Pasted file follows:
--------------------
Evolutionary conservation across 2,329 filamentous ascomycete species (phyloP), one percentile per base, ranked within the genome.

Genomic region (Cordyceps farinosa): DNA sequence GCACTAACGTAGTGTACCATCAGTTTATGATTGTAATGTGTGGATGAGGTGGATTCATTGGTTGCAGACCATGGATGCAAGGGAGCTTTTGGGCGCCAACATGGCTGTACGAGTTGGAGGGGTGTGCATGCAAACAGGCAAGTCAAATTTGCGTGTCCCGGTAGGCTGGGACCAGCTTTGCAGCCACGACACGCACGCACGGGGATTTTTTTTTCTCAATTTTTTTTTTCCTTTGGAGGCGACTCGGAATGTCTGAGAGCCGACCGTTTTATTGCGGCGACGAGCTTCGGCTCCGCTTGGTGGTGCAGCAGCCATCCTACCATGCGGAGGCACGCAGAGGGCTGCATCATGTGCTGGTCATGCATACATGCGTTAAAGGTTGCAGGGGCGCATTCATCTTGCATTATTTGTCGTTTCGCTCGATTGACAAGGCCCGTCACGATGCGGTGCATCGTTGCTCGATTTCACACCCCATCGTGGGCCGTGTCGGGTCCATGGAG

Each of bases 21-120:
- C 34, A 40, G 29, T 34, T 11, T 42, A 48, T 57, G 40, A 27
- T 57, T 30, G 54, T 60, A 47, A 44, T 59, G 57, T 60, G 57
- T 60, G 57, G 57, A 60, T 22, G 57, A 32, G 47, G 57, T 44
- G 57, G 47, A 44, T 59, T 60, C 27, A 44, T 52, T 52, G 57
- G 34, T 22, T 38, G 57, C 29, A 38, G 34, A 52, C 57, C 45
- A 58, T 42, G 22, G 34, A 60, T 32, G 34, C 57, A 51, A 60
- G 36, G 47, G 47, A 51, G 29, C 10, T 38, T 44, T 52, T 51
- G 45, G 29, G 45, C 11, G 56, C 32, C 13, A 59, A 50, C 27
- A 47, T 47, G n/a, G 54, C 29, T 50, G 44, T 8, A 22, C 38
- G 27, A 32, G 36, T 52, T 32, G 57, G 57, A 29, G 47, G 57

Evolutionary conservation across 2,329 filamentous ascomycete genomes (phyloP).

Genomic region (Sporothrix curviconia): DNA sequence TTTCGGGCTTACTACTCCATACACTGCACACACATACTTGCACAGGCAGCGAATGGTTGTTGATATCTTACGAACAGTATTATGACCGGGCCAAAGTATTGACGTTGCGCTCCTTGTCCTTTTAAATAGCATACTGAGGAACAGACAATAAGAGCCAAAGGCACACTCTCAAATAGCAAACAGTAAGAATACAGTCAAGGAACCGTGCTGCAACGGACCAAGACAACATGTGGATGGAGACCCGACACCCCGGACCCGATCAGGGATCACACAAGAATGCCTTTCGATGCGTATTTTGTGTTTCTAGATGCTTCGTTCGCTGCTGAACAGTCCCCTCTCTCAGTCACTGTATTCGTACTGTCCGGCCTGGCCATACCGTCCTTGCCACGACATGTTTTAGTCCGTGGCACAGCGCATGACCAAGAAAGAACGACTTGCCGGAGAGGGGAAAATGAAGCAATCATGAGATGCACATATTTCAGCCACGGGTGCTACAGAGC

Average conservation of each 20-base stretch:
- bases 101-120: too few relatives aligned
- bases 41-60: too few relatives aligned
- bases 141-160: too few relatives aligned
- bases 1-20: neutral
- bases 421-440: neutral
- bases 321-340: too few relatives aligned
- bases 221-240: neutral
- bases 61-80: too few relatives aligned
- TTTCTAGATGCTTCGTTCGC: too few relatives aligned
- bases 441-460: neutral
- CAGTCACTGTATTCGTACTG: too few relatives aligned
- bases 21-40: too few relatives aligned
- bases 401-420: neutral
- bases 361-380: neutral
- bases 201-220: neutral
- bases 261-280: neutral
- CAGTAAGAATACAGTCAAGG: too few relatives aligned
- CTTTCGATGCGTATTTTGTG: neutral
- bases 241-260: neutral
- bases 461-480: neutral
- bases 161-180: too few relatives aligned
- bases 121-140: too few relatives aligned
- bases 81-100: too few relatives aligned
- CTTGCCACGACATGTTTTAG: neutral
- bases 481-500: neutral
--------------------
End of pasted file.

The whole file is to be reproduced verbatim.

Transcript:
Evolutionary conservation across 2,329 filamentous ascomycete species (phyloP), one percentile per base, ranked within the genome.

Genomic region (Cordyceps farinosa): DNA sequence GCACTAACGTAGTGTACCATCAGTTTATGATTGTAATGTGTGGATGAGGTGGATTCATTGGTTGCAGACCATGGATGCAAGGGAGCTTTTGGGCGCCAACATGGCTGTACGAGTTGGAGGGGTGTGCATGCAAACAGGCAAGTCAAATTTGCGTGTCCCGGTAGGCTGGGACCAGCTTTGCAGCCACGACACGCACGCACGGGGATTTTTTTTTCTCAATTTTTTTTTTCCTTTGGAGGCGACTCGGAATGTCTGAGAGCCGACCGTTTTATTGCGGCGACGAGCTTCGGCTCCGCTTGGTGGTGCAGCAGCCATCCTACCATGCGGAGGCACGCAGAGGGCTGCATCATGTGCTGGTCATGCATACATGCGTTAAAGGTTGCAGGGGCGCATTCATCTTGCATTATTTGTCGTTTCGCTCGATTGACAAGGCCCGTCACGATGCGGTGCATCGTTGCTCGATTTCACACCCCATCGTGGGCCGTGTCGGGTCCATGGAG

Each of bases 21-120:
- C 34, A 40, G 29, T 34, T 11, T 42, A 48, T 57, G 40, A 27
- T 57, T 30, G 54, T 60, A 47, A 44, T 59, G 57, T 60, G 57
- T 60, G 57, G 57, A 60, T 22, G 57, A 32, G 47, G 57, T 44
- G 57, G 47, A 44, T 59, T 60, C 27, A 44, T 52, T 52, G 57
- G 34, T 22, T 38, G 57, C 29, A 38, G 34, A 52, C 57, C 45
- A 58, T 42, G 22, G 34, A 60, T 32, G 34, C 57, A 51, A 60
- G 36, G 47, G 47, A 51, G 29, C 10, T 38, T 44, T 52, T 51
- G 45, G 29, G 45, C 11, G 56, C 32, C 13, A 59, A 50, C 27
- A 47, T 47, G n/a, G 54, C 29, T 50, G 44, T 8, A 22, C 38
- G 27, A 32, G 36, T 52, T 32, G 57, G 57, A 29, G 47, G 57

Evolutionary conservation across 2,329 filamentous ascomycete genomes (phyloP).

Genomic region (Sporothrix curviconia): DNA sequence TTTCGGGCTTACTACTCCATACACTGCACACACATACTTGCACAGGCAGCGAATGGTTGTTGATATCTTACGAACAGTATTATGACCGGGCCAAAGTATTGACGTTGCGCTCCTTGTCCTTTTAAATAGCATACTGAGGAACAGACAATAAGAGCCAAAGGCACACTCTCAAATAGCAAACAGTAAGAATACAGTCAAGGAACCGTGCTGCAACGGACCAAGACAACATGTGGATGGAGACCCGACACCCCGGACCCGATCAGGGATCACACAAGAATGCCTTTCGATGCGTATTTTGTGTTTCTAGATGCTTCGTTCGCTGCTGAACAGTCCCCTCTCTCAGTCACTGTATTCGTACTGTCCGGCCTGGCCATACCGTCCTTGCCACGACATGTTTTAGTCCGTGGCACAGCGCATGACCAAGAAAGAACGACTTGCCGGAGAGGGGAAAATGAAGCAATCATGAGATGCACATATTTCAGCCACGGGTGCTACAGAGC

Average conservation of each 20-base stretch:
- bases 101-120: too few relatives aligned
- bases 41-60: too few relatives aligned
- bases 141-160: too few relatives aligned
- bases 1-20: neutral
- bases 421-440: neutral
- bases 321-340: too few relatives aligned
- bases 221-240: neutral
- bases 61-80: too few relatives aligned
- TTTCTAGATGCTTCGTTCGC: too few relatives aligned
- bases 441-460: neutral
- CAGTCACTGTATTCGTACTG: too few relatives aligned
- bases 21-40: too few relatives aligned
- bases 401-420: neutral
- bases 361-380: neutral
- bases 201-220: neutral
- bases 261-280: neutral
- CAGTAAGAATACAGTCAAGG: too few relatives aligned
- CTTTCGATGCGTATTTTGTG: neutral
- bases 241-260: neutral
- bases 461-480: neutral
- bases 161-180: too few relatives aligned
- bases 121-140: too few relatives aligned
- bases 81-100: too few relatives aligned
- CTTGCCACGACATGTTTTAG: neutral
- bases 481-500: neutral